Here in New York City, premium turkey breast is $8.00 (and more) a pound. We prefer to roast our own turkey sandwich meat for a fraction of that price, and we seldom fuss with a big bird. We simply use a small (6 to 7 pound) turkey breast.
So here’s a simple recipe for buffet-style turkey. You can use it for a traditional meat-and-potatoes main meal or sandwich-slicing (or both)...
|Cleo Coyle's husband is also|
her partner in crime-writing.
Together they write
This small, all-white meat turkey breast tastes better than anything you can get at the deli counter. It's perfect for making our favorite retro diner sandwich, too, an open-faced turkey with mashed potatoes.
Our secret ingredient is a pair of turkey wings (or even two pairs). Small turkey breasts usually come without wings, but we buy them separately for roasting right along with the bird. The wings render plenty of extra juices for making the rich gravy. See the gravy recipe below this one, and...
Eat with joy!
6 to 8 pound turkey breast
+ 2 to 4 turkey wings
(optional, for extra gravy juices)
3/4 stick (6 T) softened butter
1 teaspoon Bell Seasoning
1 teaspoon Poultry Seasoning
½ teaspoon white pepper
½ teaspoon Smokehouse Pepper
½ teaspoon ground sage
½ teaspoon Kosher salt
1 tablespoon cooking oil or cooking spray
Above is a standard (wingless) turkey breast of about 7 pounds. Depending on the area where you live, you will either find these in your grocery store or something called "Hotel-Style Breasts," which are sold mainly in the Northeast. The Hotel-Style Breasts are perfect for a buffet. They are generally larger than a regular turkey breast (closer to 10 pounds instead of 4-8), and they have the wings attached. Like the big (15 to 35 pound) turkeys, many brands of Hotel-Style Turkey include a packet of giblets. Small turkey breasts like the one above do not include giblets.
Step 1—Prep the slurry: First preheat your oven to 350 degrees F. When the butter is soft, place it in a bowl and add your Bell Seasoning, Poultry Seasoning, white pepper, Smokehouse Pepper, ground sage, and Kosher salt. Blend everything well with a fork until you have a beautiful green slurry. Wash the turkey breast and pat dry. If using wings, remove the wing tips, wash, and pat dry.
Step 2—Prep the bird: Line a shallow baking or roasting pan with aluminum foil. Grease the rack that sits on top. Place the turkey on the rack, and (if using) position wings on either side of the breast. Slather the breast with the slurry you made in Step 1. Massage the slurry under the skin to impart the flavor into the meat.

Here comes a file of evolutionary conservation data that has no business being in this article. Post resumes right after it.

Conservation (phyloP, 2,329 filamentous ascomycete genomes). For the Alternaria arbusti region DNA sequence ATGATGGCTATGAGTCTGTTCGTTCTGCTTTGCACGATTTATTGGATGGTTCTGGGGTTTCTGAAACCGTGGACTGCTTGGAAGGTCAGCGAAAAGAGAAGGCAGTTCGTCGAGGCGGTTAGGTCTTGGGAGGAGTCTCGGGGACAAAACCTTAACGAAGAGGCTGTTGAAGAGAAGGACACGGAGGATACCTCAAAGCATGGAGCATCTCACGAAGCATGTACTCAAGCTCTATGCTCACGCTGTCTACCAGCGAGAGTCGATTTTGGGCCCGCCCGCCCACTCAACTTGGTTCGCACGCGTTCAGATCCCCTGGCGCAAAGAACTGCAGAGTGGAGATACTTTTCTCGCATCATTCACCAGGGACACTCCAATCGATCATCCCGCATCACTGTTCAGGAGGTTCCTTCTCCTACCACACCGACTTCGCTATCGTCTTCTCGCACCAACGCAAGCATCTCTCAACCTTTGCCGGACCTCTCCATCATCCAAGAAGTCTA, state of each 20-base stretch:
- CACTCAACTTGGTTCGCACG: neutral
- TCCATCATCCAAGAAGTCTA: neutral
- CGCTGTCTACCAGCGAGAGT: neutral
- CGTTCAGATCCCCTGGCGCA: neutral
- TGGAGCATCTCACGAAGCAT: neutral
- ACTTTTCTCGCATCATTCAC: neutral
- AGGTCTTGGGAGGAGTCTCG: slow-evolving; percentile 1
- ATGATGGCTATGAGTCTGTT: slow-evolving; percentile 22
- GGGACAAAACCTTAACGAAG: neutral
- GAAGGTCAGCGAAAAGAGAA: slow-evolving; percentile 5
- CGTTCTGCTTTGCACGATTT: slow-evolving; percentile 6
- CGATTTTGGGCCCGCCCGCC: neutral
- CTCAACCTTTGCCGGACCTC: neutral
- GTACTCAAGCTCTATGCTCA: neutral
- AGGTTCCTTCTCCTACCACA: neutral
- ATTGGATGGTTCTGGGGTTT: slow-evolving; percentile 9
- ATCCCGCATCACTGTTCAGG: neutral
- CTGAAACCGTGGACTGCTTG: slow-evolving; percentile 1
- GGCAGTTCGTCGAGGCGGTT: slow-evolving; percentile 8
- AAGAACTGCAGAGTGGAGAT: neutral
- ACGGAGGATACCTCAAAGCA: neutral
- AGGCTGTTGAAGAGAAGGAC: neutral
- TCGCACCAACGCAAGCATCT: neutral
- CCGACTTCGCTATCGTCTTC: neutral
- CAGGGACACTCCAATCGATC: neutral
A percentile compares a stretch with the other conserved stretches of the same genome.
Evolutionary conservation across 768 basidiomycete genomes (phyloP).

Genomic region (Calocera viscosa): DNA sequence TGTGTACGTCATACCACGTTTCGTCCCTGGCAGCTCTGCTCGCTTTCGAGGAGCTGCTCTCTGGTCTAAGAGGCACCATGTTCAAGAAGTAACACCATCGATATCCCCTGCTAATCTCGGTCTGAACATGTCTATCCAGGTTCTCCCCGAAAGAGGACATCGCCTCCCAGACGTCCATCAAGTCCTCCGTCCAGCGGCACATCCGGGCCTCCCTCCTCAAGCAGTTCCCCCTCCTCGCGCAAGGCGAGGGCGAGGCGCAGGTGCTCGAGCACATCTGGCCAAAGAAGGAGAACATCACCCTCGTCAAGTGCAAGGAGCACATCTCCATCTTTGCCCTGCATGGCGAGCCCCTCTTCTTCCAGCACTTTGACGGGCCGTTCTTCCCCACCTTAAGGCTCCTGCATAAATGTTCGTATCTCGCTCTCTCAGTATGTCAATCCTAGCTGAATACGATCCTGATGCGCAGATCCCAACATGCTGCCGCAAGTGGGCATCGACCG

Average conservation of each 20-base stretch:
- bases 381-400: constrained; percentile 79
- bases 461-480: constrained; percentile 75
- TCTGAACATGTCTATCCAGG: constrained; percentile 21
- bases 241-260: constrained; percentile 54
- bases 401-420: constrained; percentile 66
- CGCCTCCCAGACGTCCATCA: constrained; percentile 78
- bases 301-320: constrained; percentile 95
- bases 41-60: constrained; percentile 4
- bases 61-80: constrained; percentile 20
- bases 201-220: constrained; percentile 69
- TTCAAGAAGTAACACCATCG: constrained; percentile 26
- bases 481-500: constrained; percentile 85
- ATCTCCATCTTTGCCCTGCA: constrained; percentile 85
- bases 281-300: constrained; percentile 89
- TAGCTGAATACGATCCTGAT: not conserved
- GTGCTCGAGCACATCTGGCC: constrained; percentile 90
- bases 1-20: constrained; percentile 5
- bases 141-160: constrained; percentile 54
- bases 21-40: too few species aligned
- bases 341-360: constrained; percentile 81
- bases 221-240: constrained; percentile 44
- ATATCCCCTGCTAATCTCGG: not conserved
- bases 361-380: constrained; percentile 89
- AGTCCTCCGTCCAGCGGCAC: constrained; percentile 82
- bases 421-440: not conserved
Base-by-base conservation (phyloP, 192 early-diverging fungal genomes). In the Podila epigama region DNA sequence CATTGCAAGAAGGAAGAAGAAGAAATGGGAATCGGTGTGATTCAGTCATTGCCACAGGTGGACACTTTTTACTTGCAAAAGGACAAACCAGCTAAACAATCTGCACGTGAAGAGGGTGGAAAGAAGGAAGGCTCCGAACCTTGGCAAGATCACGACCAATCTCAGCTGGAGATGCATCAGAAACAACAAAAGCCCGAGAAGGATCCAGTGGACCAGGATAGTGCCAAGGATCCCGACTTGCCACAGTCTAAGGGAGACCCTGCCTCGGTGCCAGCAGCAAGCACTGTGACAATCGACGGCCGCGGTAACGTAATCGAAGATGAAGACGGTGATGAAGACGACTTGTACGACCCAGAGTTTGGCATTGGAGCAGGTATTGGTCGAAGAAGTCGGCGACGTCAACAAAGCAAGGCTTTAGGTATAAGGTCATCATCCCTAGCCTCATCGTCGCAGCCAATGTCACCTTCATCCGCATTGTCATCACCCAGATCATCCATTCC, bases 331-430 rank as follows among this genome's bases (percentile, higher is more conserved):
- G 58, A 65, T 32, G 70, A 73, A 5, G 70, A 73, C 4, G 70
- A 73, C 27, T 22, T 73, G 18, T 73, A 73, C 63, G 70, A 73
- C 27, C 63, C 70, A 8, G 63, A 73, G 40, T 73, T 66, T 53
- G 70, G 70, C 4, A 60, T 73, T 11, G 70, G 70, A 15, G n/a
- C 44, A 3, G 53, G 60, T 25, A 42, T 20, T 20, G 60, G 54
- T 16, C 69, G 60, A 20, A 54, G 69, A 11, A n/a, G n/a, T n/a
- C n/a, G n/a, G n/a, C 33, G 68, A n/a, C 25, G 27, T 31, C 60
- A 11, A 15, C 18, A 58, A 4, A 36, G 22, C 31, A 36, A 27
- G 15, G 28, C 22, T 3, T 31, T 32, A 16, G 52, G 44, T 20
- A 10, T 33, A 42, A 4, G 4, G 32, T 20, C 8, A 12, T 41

You can coat the wings with the slurry, as well. Or simply salt and pepper the wings instead since you're cooking these wings for their juices rather than their meat.
|The wings in my photo above are not attached. |
Most small turkey breasts come without wings.
Marc and I like to buy the wings separately and
roast them with the turkey for extra pan juices.
|We often roast a second pair |
of wings in a separate pan.
|Amazing pan juices |
come from the wings.
Cleo's Favorite Retro Diner Sandwich...
with Mashed Potatoes
For a single serving...
A few juicy slices of freshly roasted turkey
A hearty scoop of mashed potatoes
2 slices of white bread (yes, it has to be white!)
Plenty of gravy (recipe below)
While the turkey is cooling, make mashed potatoes and gravy. Most home cooks have their favorite way to make mashed potatoes. If you feel adventurous, you can try my healthier potato, garlic, and carrot mash. It's absolutely delicious and very easy to make. Get the recipe here.
Good gravy and lots of it is the key to this deli-classic...
Makes about 1 ½ cups
2 cups pan drippings
(or enough chicken stock to make 2 cups)
2 Tablespoons Wondra flour
Salt and pepper to taste
Step 2—Finish the gravy: Measure your remaining pan drippings. If you have less than 2 cups, pour in enough chicken stock to make the full two. Whisk these two cups of drippings (and/or stock) into the roux that you made in Step 1. Heat the mixture to a boil, stirring constantly. Lower the heat but continue to stir and let the gravy simmer until it thickens and the flour cooks (4 to 5 minutes). The key here--to prevent the gravy from breaking--really is stirring! Add salt and pepper to taste, serve hot, and...
Yes, this is me, Cleo (aka Alice).
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